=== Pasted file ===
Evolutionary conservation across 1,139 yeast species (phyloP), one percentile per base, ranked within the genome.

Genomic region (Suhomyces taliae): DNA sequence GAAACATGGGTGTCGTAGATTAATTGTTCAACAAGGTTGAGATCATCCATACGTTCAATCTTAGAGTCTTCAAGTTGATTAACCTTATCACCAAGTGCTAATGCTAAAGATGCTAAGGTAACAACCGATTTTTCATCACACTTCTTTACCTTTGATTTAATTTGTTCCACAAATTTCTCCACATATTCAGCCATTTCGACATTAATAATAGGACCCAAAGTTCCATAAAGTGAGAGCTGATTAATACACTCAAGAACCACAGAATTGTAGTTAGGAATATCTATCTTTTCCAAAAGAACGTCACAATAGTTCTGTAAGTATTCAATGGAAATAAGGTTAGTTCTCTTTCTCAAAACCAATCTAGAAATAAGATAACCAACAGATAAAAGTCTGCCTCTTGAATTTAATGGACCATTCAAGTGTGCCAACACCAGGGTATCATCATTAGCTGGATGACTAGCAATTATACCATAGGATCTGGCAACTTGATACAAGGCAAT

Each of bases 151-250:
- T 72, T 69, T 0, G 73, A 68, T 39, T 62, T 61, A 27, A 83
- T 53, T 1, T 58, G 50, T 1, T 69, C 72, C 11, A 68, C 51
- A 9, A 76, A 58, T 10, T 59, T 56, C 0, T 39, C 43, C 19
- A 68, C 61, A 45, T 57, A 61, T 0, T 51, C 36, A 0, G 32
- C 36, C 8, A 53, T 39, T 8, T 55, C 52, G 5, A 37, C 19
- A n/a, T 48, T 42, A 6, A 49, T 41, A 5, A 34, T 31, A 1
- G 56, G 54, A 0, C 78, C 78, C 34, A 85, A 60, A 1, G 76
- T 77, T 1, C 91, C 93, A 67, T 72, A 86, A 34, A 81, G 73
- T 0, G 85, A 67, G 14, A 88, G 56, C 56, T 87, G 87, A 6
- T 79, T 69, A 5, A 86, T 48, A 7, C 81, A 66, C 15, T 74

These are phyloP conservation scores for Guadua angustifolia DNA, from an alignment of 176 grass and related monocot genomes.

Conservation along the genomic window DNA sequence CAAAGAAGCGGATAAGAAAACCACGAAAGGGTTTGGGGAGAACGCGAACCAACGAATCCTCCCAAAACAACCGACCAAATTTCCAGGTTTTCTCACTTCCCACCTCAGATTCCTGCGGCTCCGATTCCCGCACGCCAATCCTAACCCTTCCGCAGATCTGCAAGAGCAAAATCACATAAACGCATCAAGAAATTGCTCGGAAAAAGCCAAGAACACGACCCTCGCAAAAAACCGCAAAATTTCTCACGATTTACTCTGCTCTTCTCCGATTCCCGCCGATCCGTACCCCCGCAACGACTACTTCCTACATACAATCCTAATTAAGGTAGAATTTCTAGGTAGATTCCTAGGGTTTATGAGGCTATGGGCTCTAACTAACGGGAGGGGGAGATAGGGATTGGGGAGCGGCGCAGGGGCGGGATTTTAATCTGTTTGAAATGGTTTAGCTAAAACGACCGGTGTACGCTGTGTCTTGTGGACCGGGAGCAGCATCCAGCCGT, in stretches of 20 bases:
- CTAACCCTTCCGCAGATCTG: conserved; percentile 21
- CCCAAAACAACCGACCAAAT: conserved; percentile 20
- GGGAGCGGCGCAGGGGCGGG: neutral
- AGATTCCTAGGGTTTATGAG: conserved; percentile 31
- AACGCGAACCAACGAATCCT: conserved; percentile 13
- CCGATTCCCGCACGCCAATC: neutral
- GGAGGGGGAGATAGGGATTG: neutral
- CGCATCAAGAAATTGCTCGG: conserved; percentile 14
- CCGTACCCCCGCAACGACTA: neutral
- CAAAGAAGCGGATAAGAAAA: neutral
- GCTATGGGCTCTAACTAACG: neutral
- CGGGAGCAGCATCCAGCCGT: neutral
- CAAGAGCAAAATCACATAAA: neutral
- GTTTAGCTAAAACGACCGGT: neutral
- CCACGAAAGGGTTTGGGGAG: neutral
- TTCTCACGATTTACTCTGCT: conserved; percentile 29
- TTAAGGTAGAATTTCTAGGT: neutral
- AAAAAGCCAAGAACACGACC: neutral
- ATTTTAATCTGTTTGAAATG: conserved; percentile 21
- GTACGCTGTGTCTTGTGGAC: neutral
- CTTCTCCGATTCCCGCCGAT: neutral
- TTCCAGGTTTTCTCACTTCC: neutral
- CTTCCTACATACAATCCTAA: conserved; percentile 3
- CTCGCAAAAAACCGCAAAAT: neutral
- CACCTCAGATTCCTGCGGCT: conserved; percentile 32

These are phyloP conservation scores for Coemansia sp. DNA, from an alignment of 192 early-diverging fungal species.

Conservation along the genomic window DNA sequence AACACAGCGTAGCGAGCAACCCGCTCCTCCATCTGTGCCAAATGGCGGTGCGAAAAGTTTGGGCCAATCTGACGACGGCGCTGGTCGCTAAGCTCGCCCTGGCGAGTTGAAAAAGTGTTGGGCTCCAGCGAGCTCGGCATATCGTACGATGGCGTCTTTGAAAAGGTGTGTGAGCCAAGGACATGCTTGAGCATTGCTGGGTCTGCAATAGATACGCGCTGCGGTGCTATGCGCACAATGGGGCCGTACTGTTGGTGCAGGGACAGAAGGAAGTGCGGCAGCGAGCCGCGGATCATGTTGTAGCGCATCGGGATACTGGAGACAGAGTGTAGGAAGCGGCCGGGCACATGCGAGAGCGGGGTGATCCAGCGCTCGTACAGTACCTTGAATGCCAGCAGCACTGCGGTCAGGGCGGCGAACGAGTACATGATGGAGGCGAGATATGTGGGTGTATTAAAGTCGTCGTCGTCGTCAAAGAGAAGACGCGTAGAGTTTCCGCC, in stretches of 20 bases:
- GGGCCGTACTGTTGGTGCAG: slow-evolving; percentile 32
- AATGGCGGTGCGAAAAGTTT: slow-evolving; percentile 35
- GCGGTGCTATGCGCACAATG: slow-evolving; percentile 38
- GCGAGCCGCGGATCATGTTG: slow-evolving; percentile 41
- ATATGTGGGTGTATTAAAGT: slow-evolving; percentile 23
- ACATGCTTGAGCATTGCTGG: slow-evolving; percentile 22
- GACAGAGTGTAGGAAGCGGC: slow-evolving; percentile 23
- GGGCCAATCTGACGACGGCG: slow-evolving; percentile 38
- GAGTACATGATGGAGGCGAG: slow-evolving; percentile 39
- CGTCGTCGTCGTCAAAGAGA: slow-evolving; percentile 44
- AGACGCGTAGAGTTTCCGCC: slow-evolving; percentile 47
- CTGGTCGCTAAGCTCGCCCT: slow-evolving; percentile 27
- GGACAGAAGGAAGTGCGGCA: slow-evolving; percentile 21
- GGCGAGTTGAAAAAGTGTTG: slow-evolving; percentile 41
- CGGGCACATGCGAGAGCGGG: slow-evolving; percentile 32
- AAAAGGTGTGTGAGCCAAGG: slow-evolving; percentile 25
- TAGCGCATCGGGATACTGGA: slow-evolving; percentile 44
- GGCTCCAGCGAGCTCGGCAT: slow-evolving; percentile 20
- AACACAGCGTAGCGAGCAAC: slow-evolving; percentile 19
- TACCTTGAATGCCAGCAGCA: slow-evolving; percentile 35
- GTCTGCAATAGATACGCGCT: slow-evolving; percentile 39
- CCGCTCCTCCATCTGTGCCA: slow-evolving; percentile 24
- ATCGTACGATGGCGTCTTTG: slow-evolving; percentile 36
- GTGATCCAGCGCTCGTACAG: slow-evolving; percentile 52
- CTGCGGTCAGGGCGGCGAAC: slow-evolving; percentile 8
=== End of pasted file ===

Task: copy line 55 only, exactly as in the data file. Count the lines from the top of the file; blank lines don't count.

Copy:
- GGACAGAAGGAAGTGCGGCA: slow-evolving; percentile 21